Asteroides's answer is spot-on, but since the comments express confusion with it, I'll try explaining it a different way.
Lac, as a mass noun, has no plural.
Much like you wouldn't say *"the boy has more milks" in English, you wouldn't say *plura lacta in Latin. (You could perhaps use the plural if you wanted to talk about a café with many different types of milk, but it still sounds strange to me.)
The problem is, the adjective plurēs/plura doesn't have any singular forms, since semantically it's always referring to a large amount of something. So you can't say *plus lac, with an adjective, either.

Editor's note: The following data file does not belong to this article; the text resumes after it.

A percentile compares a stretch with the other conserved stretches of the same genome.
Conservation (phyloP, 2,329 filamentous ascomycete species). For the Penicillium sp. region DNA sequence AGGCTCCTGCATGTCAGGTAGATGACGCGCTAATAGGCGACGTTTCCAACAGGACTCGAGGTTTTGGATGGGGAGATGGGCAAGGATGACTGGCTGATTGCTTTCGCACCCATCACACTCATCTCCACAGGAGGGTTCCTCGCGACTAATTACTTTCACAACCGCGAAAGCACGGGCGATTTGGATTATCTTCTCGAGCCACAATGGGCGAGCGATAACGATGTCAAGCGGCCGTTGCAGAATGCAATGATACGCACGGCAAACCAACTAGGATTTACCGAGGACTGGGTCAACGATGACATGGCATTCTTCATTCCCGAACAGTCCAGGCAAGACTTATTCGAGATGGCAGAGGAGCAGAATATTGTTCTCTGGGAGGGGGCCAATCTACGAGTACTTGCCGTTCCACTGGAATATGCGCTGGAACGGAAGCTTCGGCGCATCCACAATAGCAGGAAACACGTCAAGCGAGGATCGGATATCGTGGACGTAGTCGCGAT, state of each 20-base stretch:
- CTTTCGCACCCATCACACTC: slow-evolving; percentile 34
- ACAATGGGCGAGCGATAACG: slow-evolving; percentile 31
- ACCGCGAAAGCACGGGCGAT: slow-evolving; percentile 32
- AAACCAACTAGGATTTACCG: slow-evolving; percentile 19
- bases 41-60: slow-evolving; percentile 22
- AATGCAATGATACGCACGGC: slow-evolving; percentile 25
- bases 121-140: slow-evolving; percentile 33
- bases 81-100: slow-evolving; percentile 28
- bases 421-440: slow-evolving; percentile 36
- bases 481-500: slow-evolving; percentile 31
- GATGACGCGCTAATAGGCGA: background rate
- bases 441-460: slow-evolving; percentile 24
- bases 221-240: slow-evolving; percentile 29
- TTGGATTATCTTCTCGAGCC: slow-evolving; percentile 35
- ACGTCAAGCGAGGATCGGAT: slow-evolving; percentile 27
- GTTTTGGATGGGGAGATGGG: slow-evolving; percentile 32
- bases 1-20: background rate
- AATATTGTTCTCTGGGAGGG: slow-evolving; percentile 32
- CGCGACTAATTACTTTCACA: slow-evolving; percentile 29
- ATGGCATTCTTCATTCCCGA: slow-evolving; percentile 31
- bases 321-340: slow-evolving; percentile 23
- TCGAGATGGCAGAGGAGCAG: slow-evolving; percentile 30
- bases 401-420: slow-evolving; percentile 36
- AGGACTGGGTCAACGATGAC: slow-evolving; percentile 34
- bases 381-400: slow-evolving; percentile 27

So Latin uses a different construction in this case: the neuter noun plus with a genitive of quantity. You can think of it as "a larger amount": the boy has "a larger amount of milk".
Canis, as a count noun, has a plural.
For canis, though, there's no reason to say "a larger amount": there's a plural canēs "dogs", so you can just modify this with an adjective to get plurēs canēs, "more dogs".
This is the standard way to talk about "more" of a count noun, though you can also use plus with a genitive if you really want to: plus hostium "a larger amount of enemies".